To get a handle on their rapidly growing video-on-demand services, Comcast and other cable operators are looking to implement content-distribution network architectures.
As cable operators increase their VOD offerings, soon “you won't be able to fit the whole library at the edge” in a cost-effective way, said Jim Owens, Motorola product marketing manager for on-demand video.
Comcast's Project Infinity, for example, is aiming to vastly scale up the amount of video on demand to someday deliver 100,000 or more choices, at least five times what the operator currently offers.
A CDN approach provides centralized storage and management of all content, and pushes the most-demanded content to the “edge” (i.e., to a headend), where high-reliability servers can provide quick response times.
The tradeoff is the cost of bandwidth versus storage at the edge, said Tom Rosenstein, vice president of product marketing at Verivue, a VOD-systems startup whose backers include Arris and Comcast. “There's a tipping point where it makes more sense to store it at the edge,” he said.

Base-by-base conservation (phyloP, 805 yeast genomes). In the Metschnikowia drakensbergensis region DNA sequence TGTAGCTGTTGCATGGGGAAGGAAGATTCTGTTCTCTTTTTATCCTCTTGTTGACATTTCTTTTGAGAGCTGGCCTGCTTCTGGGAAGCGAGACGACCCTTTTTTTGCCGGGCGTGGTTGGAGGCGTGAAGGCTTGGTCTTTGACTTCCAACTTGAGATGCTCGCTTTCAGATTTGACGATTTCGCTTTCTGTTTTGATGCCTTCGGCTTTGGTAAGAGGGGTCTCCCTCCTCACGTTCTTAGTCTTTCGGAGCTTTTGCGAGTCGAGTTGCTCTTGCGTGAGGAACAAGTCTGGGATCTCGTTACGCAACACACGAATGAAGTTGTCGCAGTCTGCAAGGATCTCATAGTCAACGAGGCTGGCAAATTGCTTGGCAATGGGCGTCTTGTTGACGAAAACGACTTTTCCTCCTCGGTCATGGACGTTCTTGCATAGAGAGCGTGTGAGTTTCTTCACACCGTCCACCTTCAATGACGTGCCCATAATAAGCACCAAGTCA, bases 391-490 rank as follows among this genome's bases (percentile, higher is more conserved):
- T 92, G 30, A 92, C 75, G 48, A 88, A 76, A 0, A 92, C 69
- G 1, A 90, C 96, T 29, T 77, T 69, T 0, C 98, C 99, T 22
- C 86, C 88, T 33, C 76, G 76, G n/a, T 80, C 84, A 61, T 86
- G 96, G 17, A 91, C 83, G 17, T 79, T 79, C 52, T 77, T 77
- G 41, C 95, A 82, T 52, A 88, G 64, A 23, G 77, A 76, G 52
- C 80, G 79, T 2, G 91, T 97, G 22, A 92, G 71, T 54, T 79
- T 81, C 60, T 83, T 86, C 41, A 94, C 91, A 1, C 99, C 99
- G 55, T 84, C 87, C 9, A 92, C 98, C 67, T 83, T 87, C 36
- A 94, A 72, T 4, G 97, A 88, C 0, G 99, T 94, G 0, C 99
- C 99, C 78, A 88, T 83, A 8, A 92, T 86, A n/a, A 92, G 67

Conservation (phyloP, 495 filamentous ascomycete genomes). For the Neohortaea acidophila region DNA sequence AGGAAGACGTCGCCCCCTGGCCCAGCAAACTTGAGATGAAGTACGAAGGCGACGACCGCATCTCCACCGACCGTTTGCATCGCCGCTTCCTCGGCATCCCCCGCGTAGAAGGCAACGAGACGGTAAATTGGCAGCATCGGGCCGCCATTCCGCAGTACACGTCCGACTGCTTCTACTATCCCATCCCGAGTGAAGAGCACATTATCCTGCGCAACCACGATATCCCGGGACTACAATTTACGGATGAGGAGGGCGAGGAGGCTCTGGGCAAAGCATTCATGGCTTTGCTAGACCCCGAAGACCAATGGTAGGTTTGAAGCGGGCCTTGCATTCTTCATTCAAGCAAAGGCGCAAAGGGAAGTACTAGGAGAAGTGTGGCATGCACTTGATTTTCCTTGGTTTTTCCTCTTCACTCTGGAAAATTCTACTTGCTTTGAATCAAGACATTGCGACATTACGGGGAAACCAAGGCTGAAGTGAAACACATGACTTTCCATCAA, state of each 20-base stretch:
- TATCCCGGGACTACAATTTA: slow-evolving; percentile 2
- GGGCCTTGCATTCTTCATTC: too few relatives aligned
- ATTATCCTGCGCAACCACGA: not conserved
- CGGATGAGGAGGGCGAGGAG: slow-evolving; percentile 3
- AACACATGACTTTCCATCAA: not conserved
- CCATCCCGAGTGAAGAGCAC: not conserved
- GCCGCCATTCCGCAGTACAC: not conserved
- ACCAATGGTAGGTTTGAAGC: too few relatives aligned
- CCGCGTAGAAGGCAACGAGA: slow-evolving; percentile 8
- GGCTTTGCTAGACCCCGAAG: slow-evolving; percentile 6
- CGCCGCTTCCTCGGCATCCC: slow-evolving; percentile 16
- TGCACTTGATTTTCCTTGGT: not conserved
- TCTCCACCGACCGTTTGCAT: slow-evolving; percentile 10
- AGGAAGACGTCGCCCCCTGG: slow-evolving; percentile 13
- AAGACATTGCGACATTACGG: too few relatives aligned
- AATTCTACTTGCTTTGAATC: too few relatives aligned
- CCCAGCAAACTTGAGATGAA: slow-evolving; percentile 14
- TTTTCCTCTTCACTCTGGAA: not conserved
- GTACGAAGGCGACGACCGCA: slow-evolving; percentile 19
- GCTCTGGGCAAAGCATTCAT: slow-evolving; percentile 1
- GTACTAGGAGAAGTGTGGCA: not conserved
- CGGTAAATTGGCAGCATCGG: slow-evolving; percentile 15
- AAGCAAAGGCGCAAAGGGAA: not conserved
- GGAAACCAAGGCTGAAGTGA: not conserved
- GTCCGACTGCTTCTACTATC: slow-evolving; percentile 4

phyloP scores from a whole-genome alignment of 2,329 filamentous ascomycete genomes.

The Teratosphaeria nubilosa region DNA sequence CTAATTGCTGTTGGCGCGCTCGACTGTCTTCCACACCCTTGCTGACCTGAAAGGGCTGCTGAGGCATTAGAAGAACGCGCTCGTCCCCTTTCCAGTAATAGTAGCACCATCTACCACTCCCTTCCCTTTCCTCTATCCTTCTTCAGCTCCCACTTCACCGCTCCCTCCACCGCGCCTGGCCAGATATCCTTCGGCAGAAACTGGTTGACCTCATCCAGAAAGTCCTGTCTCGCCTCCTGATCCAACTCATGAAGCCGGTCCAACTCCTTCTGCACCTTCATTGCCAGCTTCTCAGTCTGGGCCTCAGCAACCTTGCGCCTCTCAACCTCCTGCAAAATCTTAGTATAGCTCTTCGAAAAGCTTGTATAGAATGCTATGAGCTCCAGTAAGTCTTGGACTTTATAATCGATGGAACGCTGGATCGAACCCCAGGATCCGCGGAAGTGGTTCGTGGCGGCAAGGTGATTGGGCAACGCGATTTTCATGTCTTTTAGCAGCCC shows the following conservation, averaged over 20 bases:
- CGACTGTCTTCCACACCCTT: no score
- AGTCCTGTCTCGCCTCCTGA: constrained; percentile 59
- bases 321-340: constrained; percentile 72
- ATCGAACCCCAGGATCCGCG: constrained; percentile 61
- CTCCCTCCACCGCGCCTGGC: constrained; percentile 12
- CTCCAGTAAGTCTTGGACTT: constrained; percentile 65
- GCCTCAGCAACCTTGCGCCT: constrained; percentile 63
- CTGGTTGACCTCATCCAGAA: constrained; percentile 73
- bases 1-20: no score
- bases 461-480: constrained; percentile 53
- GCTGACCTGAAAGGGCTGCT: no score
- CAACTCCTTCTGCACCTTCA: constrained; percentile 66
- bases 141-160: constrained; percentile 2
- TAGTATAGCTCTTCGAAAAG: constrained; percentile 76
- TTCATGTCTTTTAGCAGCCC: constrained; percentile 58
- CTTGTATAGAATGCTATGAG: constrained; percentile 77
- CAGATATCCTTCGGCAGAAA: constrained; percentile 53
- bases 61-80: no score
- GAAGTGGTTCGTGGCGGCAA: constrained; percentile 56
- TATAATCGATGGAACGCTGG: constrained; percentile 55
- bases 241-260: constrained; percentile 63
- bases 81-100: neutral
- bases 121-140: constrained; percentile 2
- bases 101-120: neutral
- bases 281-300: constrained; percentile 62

After all, not every headend across the country needs its own copy of Mr. Ed episode No. 5 — or the thousands of other obscure tidbits at the end of the long tail.
However, Rosenstein added, the long-tail curve does not flatten out as quickly as people were projecting. With a 10,000-asset library, Verivue has found, about 50% of the content is still accessed several times a day. “The assumptions that the caching servers at the edge can be small aren't true,” he said.
As such, it's probably best to “overcompensate on the cache at the edge” when moving to a distributed VOD architecture, said Concurrent vice president and general manager of video solutions James Brickmeier.
The game now is to maximize the VOD-serving efficiency at the edge, said Neil Glazebrook, product manager in Cisco Systems' video content platforms business unit.
Cisco's Content Delivery System, which it obtained with the 2006 acquisition of Arroyo Video Solutions, can pre-provision content using an algorithm that yields a 90% hit rate at the edge, the company claims. “There are many dimensions to what you cache,” Glazebrook said.
VOD content-distribution systems must also have intelligence about time of day, said Motorola's Owens. For example, he said, music videos are popular in the afternoon when kids get home from school while weekend nights are big for movies on-demand.
In any case, it's a safe bet that VOD libraries will keep getting bigger and that server software and hardware will have to keep up. SeaChange International's recently released Axiom On-Demand 5.5 software, for one, now supports up to 150,000 assets per site, up from 20,000 previously.
“The new design goals have to be around millions of assets,” said SeaChange vice president of product marketing Alan Hoff.